God Revealed

From “Theology for the Community of God” by Stanley J. Grenz

At the heart of the movement from a functional to an ontological understanding of Jesus’ unity with God is the Christian affirmation of his revelatory role (John 14:9-10). Jesus is the revealer of God. This affirmation facilitates the transition from functional to ontological Christology, because the statement “Jesus is the revealer of God” transcends the demarcation between function and ontology.

Revelation, of course, marks a functional connection between Jesus and God. The task of revealing God is a divine activity which Jesus carries out, for he is revealing the essence of God. But the task of revelation also carries ontological implications, insofar as the revealer cannot be separated from what is revealed. As a consequence of this connection, Jesus participates by necessity in the essential nature of the one he reveals. He must be ontologically one with God and share in the divine essence which he exemplifies.

The declaration “Jesus is the revealer of God” can actually carry two meanings. We may interpret it objectively. Hence, “Jesus is the revealer of God” means that in Jesus we find the essence of God pictured before us. In him we see God. Even if the picture is partial, it is nevertheless an accurate portrayal of God's essence. Jesus, then, is the embodiment of the divine essence, and therefore he is ontologically one with God.

As the revealer of God, Jesus mediates an objective picture of God throughout his entire earthly life and ministry. Each dimension of Jesus’ sojourn is revelatory. His teaching informs us about God; his character shows forth the qualities of God; his death reveals the suffering of God; and his resurrection vividly declares the creative power of God.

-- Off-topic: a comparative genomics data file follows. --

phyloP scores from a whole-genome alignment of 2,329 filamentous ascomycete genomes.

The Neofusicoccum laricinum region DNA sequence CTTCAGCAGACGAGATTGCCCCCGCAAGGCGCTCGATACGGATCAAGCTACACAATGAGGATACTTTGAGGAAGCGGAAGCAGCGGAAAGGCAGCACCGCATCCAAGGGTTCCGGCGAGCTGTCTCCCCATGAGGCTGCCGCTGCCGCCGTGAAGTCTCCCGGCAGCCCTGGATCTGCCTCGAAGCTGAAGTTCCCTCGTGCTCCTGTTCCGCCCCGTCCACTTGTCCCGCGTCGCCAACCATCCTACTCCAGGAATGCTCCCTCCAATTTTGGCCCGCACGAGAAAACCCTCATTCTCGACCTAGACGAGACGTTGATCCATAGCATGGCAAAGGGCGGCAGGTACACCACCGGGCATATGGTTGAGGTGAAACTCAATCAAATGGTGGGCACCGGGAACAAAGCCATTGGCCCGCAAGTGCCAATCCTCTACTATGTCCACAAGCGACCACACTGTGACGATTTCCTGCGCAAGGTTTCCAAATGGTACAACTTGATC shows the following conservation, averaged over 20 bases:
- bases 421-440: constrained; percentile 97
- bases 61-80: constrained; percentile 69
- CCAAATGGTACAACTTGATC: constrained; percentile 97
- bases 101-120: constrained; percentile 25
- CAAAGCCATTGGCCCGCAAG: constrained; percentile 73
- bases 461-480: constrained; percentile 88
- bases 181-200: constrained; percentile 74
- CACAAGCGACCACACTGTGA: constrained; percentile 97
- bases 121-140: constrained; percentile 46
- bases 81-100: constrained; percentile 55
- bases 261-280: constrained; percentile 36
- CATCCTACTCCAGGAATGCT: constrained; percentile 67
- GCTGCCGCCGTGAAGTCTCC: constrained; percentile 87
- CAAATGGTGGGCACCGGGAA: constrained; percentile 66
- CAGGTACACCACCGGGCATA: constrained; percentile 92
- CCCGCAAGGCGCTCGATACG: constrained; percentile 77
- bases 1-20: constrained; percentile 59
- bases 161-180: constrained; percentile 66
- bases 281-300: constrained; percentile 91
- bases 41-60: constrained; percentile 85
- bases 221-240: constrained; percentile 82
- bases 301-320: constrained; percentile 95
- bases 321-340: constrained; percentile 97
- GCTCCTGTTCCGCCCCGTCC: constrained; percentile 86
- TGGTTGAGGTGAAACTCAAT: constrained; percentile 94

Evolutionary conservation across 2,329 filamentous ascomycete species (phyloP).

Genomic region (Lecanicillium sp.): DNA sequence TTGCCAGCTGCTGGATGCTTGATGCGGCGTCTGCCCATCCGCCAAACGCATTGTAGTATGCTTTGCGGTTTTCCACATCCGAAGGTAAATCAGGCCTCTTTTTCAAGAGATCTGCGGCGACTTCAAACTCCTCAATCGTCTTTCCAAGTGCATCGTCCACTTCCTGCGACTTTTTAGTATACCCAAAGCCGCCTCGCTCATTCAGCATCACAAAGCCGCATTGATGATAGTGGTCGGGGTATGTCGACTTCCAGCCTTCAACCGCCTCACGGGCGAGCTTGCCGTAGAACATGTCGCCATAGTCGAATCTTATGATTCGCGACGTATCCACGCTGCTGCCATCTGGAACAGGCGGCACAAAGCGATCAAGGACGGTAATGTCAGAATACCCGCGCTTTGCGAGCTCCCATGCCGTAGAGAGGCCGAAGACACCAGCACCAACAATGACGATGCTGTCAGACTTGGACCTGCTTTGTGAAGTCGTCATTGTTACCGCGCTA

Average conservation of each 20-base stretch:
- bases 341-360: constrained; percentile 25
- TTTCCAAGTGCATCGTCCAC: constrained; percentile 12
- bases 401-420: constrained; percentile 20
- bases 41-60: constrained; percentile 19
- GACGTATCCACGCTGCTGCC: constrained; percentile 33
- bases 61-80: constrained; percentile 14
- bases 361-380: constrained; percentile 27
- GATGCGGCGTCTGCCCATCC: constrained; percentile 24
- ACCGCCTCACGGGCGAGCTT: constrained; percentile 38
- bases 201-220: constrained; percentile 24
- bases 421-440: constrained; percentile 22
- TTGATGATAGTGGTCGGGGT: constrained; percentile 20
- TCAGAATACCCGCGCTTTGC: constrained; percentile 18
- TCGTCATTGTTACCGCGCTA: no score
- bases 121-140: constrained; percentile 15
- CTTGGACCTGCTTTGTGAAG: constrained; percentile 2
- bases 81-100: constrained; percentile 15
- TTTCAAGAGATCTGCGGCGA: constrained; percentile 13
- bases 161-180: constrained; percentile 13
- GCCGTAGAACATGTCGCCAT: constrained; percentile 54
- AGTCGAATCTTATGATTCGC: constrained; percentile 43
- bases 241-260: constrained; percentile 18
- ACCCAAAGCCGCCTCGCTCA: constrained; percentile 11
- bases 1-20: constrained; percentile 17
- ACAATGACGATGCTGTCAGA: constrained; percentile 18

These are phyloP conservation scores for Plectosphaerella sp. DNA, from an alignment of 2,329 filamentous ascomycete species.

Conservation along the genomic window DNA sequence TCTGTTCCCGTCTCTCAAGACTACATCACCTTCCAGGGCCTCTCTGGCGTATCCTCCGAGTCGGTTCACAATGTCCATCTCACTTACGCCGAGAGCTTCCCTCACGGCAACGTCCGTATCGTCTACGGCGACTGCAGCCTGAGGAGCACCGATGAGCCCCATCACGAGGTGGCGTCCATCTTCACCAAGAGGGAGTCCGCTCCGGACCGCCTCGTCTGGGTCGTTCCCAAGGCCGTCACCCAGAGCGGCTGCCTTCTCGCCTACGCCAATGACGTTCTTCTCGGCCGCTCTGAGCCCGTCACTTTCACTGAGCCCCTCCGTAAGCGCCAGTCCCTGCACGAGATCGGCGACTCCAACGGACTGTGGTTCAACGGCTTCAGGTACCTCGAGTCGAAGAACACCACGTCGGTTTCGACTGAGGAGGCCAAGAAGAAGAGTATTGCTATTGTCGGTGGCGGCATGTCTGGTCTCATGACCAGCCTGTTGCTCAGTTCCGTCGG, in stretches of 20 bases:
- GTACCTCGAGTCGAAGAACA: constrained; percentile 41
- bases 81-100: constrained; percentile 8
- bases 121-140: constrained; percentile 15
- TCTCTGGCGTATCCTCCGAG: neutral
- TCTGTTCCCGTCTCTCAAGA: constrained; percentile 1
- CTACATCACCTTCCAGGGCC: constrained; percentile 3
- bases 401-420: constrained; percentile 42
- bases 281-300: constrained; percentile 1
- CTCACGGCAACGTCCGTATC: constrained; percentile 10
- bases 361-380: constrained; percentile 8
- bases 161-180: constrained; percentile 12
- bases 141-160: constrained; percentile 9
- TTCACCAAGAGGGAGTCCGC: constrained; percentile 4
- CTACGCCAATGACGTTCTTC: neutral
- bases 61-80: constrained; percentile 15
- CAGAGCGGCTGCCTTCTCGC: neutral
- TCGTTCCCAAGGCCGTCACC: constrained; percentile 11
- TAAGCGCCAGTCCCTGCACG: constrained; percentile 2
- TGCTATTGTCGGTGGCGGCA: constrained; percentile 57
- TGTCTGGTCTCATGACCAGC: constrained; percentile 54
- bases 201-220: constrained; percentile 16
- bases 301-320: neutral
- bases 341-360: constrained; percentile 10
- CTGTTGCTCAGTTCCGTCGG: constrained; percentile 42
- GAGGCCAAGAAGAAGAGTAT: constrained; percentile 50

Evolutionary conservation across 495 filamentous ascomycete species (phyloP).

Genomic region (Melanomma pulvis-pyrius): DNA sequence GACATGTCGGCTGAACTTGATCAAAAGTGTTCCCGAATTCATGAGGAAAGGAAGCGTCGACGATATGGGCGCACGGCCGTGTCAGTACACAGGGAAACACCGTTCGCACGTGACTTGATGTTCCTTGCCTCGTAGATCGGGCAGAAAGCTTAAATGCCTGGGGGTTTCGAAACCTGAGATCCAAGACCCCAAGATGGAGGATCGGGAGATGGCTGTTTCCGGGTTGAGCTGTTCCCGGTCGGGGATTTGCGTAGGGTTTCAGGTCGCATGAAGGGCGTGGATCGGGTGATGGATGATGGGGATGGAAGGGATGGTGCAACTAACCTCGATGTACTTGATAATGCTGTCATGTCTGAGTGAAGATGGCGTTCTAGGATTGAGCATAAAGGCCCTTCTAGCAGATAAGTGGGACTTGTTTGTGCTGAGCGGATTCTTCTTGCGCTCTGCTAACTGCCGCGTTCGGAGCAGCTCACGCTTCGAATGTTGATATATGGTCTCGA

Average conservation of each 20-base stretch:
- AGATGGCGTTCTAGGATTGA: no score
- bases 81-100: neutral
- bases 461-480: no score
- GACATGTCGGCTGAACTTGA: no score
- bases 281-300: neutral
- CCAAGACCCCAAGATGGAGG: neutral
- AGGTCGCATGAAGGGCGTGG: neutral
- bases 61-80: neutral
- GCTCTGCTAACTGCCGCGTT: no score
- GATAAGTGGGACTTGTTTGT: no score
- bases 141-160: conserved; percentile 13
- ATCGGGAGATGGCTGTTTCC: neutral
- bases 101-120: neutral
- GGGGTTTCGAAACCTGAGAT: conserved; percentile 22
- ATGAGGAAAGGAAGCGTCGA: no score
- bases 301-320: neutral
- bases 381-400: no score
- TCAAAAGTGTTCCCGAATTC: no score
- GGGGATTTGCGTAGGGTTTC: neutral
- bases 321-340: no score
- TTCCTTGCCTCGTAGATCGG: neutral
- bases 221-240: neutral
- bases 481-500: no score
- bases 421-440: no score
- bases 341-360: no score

The central content of the picture Jesus mediates is that God is love. Through his life, teaching, death, and resurrection, Jesus shows us this dimension of the divine essence. Further, his life describes the qualities of that love. Above all, the divine love is salvific: it seeks the lost, suffers with the afflicted and redeems the fallen. God’s love is likewise jealous, as is evident in the picture of Jesus as the righteous Judge.

Not only may we interpret the declaration “Jesus is the revealer of God” objectively, it also has a subjective aspect. It means that Jesus is the one who seeks to introduce us to God (Matt. 11:27; Luke 10:22). He desires that the divine character or godliness become a vital reality within and among us. This forms a link between the work of the Son and the Spirit. The activity of the Holy Spirit makes evident in our lives the qualities or character which Jesus vividly revealed to us as constituting the character of God. In this sense, Christ, the revealer of God, must be “formed” in us (Gal. 4:19). As this transpires, we truly become the image of God.

The declaration that Jesus is the revealer of God carries an important implication concerning God’s relationship to creation. It suggests that God is now the revealed God. Jesus’ coming inaugurated a qualitatively new state of affairs. Because Jesus has come, the veil has been pulled aside and the hidden God is forever manifested for all to see. Hence, he brought about the era of the revealed God.

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